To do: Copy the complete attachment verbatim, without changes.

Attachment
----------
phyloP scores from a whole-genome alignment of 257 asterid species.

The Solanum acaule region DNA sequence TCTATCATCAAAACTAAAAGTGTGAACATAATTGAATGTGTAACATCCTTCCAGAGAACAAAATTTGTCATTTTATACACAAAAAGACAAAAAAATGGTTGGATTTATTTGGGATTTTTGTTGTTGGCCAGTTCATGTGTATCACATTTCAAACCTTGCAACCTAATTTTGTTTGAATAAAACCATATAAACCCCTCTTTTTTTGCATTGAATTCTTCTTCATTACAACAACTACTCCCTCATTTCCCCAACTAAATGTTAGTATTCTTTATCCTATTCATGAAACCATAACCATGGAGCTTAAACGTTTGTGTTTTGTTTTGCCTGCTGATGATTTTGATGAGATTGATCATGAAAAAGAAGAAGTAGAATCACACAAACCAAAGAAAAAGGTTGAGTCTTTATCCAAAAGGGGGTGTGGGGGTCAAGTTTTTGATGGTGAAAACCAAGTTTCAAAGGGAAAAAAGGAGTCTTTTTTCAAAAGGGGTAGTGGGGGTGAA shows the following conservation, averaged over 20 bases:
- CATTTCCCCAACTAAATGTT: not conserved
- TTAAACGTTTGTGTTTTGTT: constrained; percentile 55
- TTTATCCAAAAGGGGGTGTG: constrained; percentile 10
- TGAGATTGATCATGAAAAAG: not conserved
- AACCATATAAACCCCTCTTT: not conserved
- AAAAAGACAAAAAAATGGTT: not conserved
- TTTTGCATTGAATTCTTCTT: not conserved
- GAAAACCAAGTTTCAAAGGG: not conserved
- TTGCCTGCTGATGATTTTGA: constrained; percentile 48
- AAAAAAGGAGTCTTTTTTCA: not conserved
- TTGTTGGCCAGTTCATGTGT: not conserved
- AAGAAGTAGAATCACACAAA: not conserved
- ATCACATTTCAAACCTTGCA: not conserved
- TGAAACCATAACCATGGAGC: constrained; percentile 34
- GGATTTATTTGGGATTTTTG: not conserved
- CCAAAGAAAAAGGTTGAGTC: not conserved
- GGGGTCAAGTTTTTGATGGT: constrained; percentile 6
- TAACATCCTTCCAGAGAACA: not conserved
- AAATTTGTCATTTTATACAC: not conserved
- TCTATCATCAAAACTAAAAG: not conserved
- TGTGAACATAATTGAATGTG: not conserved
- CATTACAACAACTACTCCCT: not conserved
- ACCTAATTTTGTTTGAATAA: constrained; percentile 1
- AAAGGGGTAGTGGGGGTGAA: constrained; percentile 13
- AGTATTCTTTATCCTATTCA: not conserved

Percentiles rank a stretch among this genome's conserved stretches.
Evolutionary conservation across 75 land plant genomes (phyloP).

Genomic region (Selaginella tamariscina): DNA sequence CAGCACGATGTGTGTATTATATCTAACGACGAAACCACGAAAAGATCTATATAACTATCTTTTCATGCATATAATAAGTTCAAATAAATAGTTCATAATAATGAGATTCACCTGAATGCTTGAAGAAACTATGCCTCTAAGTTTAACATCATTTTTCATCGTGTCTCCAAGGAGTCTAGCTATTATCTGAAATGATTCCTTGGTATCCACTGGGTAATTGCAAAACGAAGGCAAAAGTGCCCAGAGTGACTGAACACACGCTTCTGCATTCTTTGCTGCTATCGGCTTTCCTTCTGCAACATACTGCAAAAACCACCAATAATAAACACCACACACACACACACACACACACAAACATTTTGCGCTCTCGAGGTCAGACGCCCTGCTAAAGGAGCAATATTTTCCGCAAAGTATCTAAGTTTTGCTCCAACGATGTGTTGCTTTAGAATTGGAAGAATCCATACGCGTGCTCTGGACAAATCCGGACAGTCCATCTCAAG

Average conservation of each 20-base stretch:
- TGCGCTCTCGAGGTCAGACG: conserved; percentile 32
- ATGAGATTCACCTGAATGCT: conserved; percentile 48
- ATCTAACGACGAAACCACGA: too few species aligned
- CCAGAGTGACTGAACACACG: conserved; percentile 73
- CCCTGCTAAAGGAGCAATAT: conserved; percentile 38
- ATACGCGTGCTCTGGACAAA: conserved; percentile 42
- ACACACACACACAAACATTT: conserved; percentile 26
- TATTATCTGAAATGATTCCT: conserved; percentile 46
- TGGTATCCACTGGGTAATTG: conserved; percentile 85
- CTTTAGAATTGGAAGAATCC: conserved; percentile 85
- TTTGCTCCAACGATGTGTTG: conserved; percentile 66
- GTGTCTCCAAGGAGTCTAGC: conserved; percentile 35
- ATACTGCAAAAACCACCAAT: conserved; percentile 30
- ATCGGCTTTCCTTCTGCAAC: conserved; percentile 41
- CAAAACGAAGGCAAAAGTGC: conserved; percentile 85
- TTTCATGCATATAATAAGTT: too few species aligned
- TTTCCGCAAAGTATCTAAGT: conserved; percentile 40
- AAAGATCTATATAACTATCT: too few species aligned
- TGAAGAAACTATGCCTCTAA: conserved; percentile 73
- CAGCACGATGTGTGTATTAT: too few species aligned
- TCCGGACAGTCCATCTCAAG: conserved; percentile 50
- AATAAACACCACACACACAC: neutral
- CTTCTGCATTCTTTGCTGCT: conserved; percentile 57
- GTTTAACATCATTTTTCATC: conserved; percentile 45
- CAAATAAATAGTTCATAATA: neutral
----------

phyloP scores from a whole-genome alignment of 257 asterid species.

The Solanum acaule region DNA sequence TCTATCATCAAAACTAAAAGTGTGAACATAATTGAATGTGTAACATCCTTCCAGAGAACAAAATTTGTCATTTTATACACAAAAAGACAAAAAAATGGTTGGATTTATTTGGGATTTTTGTTGTTGGCCAGTTCATGTGTATCACATTTCAAACCTTGCAACCTAATTTTGTTTGAATAAAACCATATAAACCCCTCTTTTTTTGCATTGAATTCTTCTTCATTACAACAACTACTCCCTCATTTCCCCAACTAAATGTTAGTATTCTTTATCCTATTCATGAAACCATAACCATGGAGCTTAAACGTTTGTGTTTTGTTTTGCCTGCTGATGATTTTGATGAGATTGATCATGAAAAAGAAGAAGTAGAATCACACAAACCAAAGAAAAAGGTTGAGTCTTTATCCAAAAGGGGGTGTGGGGGTCAAGTTTTTGATGGTGAAAACCAAGTTTCAAAGGGAAAAAAGGAGTCTTTTTTCAAAAGGGGTAGTGGGGGTGAA shows the following conservation, averaged over 20 bases:
- CATTTCCCCAACTAAATGTT: not conserved
- TTAAACGTTTGTGTTTTGTT: constrained; percentile 55
- TTTATCCAAAAGGGGGTGTG: constrained; percentile 10
- TGAGATTGATCATGAAAAAG: not conserved
- AACCATATAAACCCCTCTTT: not conserved
- AAAAAGACAAAAAAATGGTT: not conserved
- TTTTGCATTGAATTCTTCTT: not conserved
- GAAAACCAAGTTTCAAAGGG: not conserved
- TTGCCTGCTGATGATTTTGA: constrained; percentile 48
- AAAAAAGGAGTCTTTTTTCA: not conserved
- TTGTTGGCCAGTTCATGTGT: not conserved
- AAGAAGTAGAATCACACAAA: not conserved
- ATCACATTTCAAACCTTGCA: not conserved
- TGAAACCATAACCATGGAGC: constrained; percentile 34
- GGATTTATTTGGGATTTTTG: not conserved
- CCAAAGAAAAAGGTTGAGTC: not conserved
- GGGGTCAAGTTTTTGATGGT: constrained; percentile 6
- TAACATCCTTCCAGAGAACA: not conserved
- AAATTTGTCATTTTATACAC: not conserved
- TCTATCATCAAAACTAAAAG: not conserved
- TGTGAACATAATTGAATGTG: not conserved
- CATTACAACAACTACTCCCT: not conserved
- ACCTAATTTTGTTTGAATAA: constrained; percentile 1
- AAAGGGGTAGTGGGGGTGAA: constrained; percentile 13
- AGTATTCTTTATCCTATTCA: not conserved

Percentiles rank a stretch among this genome's conserved stretches.
Evolutionary conservation across 75 land plant genomes (phyloP).

Genomic region (Selaginella tamariscina): DNA sequence CAGCACGATGTGTGTATTATATCTAACGACGAAACCACGAAAAGATCTATATAACTATCTTTTCATGCATATAATAAGTTCAAATAAATAGTTCATAATAATGAGATTCACCTGAATGCTTGAAGAAACTATGCCTCTAAGTTTAACATCATTTTTCATCGTGTCTCCAAGGAGTCTAGCTATTATCTGAAATGATTCCTTGGTATCCACTGGGTAATTGCAAAACGAAGGCAAAAGTGCCCAGAGTGACTGAACACACGCTTCTGCATTCTTTGCTGCTATCGGCTTTCCTTCTGCAACATACTGCAAAAACCACCAATAATAAACACCACACACACACACACACACACACAAACATTTTGCGCTCTCGAGGTCAGACGCCCTGCTAAAGGAGCAATATTTTCCGCAAAGTATCTAAGTTTTGCTCCAACGATGTGTTGCTTTAGAATTGGAAGAATCCATACGCGTGCTCTGGACAAATCCGGACAGTCCATCTCAAG

Average conservation of each 20-base stretch:
- TGCGCTCTCGAGGTCAGACG: conserved; percentile 32
- ATGAGATTCACCTGAATGCT: conserved; percentile 48
- ATCTAACGACGAAACCACGA: too few species aligned
- CCAGAGTGACTGAACACACG: conserved; percentile 73
- CCCTGCTAAAGGAGCAATAT: conserved; percentile 38
- ATACGCGTGCTCTGGACAAA: conserved; percentile 42
- ACACACACACACAAACATTT: conserved; percentile 26
- TATTATCTGAAATGATTCCT: conserved; percentile 46
- TGGTATCCACTGGGTAATTG: conserved; percentile 85
- CTTTAGAATTGGAAGAATCC: conserved; percentile 85
- TTTGCTCCAACGATGTGTTG: conserved; percentile 66
- GTGTCTCCAAGGAGTCTAGC: conserved; percentile 35
- ATACTGCAAAAACCACCAAT: conserved; percentile 30
- ATCGGCTTTCCTTCTGCAAC: conserved; percentile 41
- CAAAACGAAGGCAAAAGTGC: conserved; percentile 85
- TTTCATGCATATAATAAGTT: too few species aligned
- TTTCCGCAAAGTATCTAAGT: conserved; percentile 40
- AAAGATCTATATAACTATCT: too few species aligned
- TGAAGAAACTATGCCTCTAA: conserved; percentile 73
- CAGCACGATGTGTGTATTAT: too few species aligned
- TCCGGACAGTCCATCTCAAG: conserved; percentile 50
- AATAAACACCACACACACAC: neutral
- CTTCTGCATTCTTTGCTGCT: conserved; percentile 57
- GTTTAACATCATTTTTCATC: conserved; percentile 45
- CAAATAAATAGTTCATAATA: neutral